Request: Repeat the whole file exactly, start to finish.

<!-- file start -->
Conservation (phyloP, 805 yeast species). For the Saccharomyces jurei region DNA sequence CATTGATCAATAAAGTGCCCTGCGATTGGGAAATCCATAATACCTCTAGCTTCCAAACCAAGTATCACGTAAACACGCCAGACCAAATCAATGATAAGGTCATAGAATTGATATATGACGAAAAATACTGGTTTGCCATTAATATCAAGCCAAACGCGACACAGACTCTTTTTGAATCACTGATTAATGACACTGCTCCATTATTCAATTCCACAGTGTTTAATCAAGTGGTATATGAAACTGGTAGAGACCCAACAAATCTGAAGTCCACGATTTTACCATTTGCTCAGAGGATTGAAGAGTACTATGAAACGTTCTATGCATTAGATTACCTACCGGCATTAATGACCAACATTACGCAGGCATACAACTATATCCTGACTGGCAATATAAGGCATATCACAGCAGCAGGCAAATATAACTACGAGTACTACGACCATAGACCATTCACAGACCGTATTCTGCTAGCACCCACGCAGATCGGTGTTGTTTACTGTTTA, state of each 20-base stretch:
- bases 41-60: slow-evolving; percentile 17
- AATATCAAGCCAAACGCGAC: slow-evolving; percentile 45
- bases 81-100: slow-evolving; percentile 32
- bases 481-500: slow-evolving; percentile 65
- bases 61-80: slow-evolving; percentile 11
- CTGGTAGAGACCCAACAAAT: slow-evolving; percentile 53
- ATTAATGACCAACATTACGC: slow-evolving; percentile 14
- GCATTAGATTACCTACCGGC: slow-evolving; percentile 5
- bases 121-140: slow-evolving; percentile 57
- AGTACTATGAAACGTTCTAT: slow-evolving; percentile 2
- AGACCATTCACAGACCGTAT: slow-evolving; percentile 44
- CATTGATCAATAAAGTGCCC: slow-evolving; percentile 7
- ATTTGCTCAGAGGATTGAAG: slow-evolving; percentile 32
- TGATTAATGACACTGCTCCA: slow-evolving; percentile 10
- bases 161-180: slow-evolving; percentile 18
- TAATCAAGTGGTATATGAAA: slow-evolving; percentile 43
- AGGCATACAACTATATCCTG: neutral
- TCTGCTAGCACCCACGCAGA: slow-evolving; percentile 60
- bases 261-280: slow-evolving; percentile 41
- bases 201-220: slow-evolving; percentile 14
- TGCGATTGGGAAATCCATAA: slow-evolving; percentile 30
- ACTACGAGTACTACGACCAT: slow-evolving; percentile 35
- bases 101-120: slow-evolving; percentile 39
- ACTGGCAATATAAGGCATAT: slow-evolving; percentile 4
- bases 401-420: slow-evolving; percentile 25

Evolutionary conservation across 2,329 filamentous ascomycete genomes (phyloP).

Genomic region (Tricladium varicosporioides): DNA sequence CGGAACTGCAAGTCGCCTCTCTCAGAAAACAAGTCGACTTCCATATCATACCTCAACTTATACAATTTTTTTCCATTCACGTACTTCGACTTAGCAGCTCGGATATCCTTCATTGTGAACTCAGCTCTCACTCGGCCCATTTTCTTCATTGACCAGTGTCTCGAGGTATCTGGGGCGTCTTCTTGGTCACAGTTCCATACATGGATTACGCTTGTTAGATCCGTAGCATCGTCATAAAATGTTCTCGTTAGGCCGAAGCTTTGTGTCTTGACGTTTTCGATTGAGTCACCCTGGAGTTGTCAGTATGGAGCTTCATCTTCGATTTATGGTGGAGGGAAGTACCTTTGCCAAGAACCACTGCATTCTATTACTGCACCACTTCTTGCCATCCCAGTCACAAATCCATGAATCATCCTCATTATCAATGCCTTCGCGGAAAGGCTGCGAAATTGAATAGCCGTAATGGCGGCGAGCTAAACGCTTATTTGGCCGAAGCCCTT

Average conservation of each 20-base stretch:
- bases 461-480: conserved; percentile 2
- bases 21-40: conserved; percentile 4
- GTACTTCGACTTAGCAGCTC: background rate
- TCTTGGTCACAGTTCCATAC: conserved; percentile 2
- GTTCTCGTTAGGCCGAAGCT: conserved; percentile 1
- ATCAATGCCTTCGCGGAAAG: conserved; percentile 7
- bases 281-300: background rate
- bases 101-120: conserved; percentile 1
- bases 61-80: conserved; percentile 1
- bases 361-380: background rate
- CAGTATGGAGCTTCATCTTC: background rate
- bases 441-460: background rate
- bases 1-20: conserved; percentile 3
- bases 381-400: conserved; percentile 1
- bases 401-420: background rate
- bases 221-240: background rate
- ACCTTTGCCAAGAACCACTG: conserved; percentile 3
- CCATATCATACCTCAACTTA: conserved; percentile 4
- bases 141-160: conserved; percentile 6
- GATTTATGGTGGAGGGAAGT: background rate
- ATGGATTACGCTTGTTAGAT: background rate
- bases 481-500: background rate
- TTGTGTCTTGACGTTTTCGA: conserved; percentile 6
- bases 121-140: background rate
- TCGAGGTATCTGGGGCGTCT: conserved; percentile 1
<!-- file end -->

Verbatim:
Conservation (phyloP, 805 yeast species). For the Saccharomyces jurei region DNA sequence CATTGATCAATAAAGTGCCCTGCGATTGGGAAATCCATAATACCTCTAGCTTCCAAACCAAGTATCACGTAAACACGCCAGACCAAATCAATGATAAGGTCATAGAATTGATATATGACGAAAAATACTGGTTTGCCATTAATATCAAGCCAAACGCGACACAGACTCTTTTTGAATCACTGATTAATGACACTGCTCCATTATTCAATTCCACAGTGTTTAATCAAGTGGTATATGAAACTGGTAGAGACCCAACAAATCTGAAGTCCACGATTTTACCATTTGCTCAGAGGATTGAAGAGTACTATGAAACGTTCTATGCATTAGATTACCTACCGGCATTAATGACCAACATTACGCAGGCATACAACTATATCCTGACTGGCAATATAAGGCATATCACAGCAGCAGGCAAATATAACTACGAGTACTACGACCATAGACCATTCACAGACCGTATTCTGCTAGCACCCACGCAGATCGGTGTTGTTTACTGTTTA, state of each 20-base stretch:
- bases 41-60: slow-evolving; percentile 17
- AATATCAAGCCAAACGCGAC: slow-evolving; percentile 45
- bases 81-100: slow-evolving; percentile 32
- bases 481-500: slow-evolving; percentile 65
- bases 61-80: slow-evolving; percentile 11
- CTGGTAGAGACCCAACAAAT: slow-evolving; percentile 53
- ATTAATGACCAACATTACGC: slow-evolving; percentile 14
- GCATTAGATTACCTACCGGC: slow-evolving; percentile 5
- bases 121-140: slow-evolving; percentile 57
- AGTACTATGAAACGTTCTAT: slow-evolving; percentile 2
- AGACCATTCACAGACCGTAT: slow-evolving; percentile 44
- CATTGATCAATAAAGTGCCC: slow-evolving; percentile 7
- ATTTGCTCAGAGGATTGAAG: slow-evolving; percentile 32
- TGATTAATGACACTGCTCCA: slow-evolving; percentile 10
- bases 161-180: slow-evolving; percentile 18
- TAATCAAGTGGTATATGAAA: slow-evolving; percentile 43
- AGGCATACAACTATATCCTG: neutral
- TCTGCTAGCACCCACGCAGA: slow-evolving; percentile 60
- bases 261-280: slow-evolving; percentile 41
- bases 201-220: slow-evolving; percentile 14
- TGCGATTGGGAAATCCATAA: slow-evolving; percentile 30
- ACTACGAGTACTACGACCAT: slow-evolving; percentile 35
- bases 101-120: slow-evolving; percentile 39
- ACTGGCAATATAAGGCATAT: slow-evolving; percentile 4
- bases 401-420: slow-evolving; percentile 25

Evolutionary conservation across 2,329 filamentous ascomycete genomes (phyloP).

Genomic region (Tricladium varicosporioides): DNA sequence CGGAACTGCAAGTCGCCTCTCTCAGAAAACAAGTCGACTTCCATATCATACCTCAACTTATACAATTTTTTTCCATTCACGTACTTCGACTTAGCAGCTCGGATATCCTTCATTGTGAACTCAGCTCTCACTCGGCCCATTTTCTTCATTGACCAGTGTCTCGAGGTATCTGGGGCGTCTTCTTGGTCACAGTTCCATACATGGATTACGCTTGTTAGATCCGTAGCATCGTCATAAAATGTTCTCGTTAGGCCGAAGCTTTGTGTCTTGACGTTTTCGATTGAGTCACCCTGGAGTTGTCAGTATGGAGCTTCATCTTCGATTTATGGTGGAGGGAAGTACCTTTGCCAAGAACCACTGCATTCTATTACTGCACCACTTCTTGCCATCCCAGTCACAAATCCATGAATCATCCTCATTATCAATGCCTTCGCGGAAAGGCTGCGAAATTGAATAGCCGTAATGGCGGCGAGCTAAACGCTTATTTGGCCGAAGCCCTT

Average conservation of each 20-base stretch:
- bases 461-480: conserved; percentile 2
- bases 21-40: conserved; percentile 4
- GTACTTCGACTTAGCAGCTC: background rate
- TCTTGGTCACAGTTCCATAC: conserved; percentile 2
- GTTCTCGTTAGGCCGAAGCT: conserved; percentile 1
- ATCAATGCCTTCGCGGAAAG: conserved; percentile 7
- bases 281-300: background rate
- bases 101-120: conserved; percentile 1
- bases 61-80: conserved; percentile 1
- bases 361-380: background rate
- CAGTATGGAGCTTCATCTTC: background rate
- bases 441-460: background rate
- bases 1-20: conserved; percentile 3
- bases 381-400: conserved; percentile 1
- bases 401-420: background rate
- bases 221-240: background rate
- ACCTTTGCCAAGAACCACTG: conserved; percentile 3
- CCATATCATACCTCAACTTA: conserved; percentile 4
- bases 141-160: conserved; percentile 6
- GATTTATGGTGGAGGGAAGT: background rate
- ATGGATTACGCTTGTTAGAT: background rate
- bases 481-500: background rate
- TTGTGTCTTGACGTTTTCGA: conserved; percentile 6
- bases 121-140: background rate
- TCGAGGTATCTGGGGCGTCT: conserved; percentile 1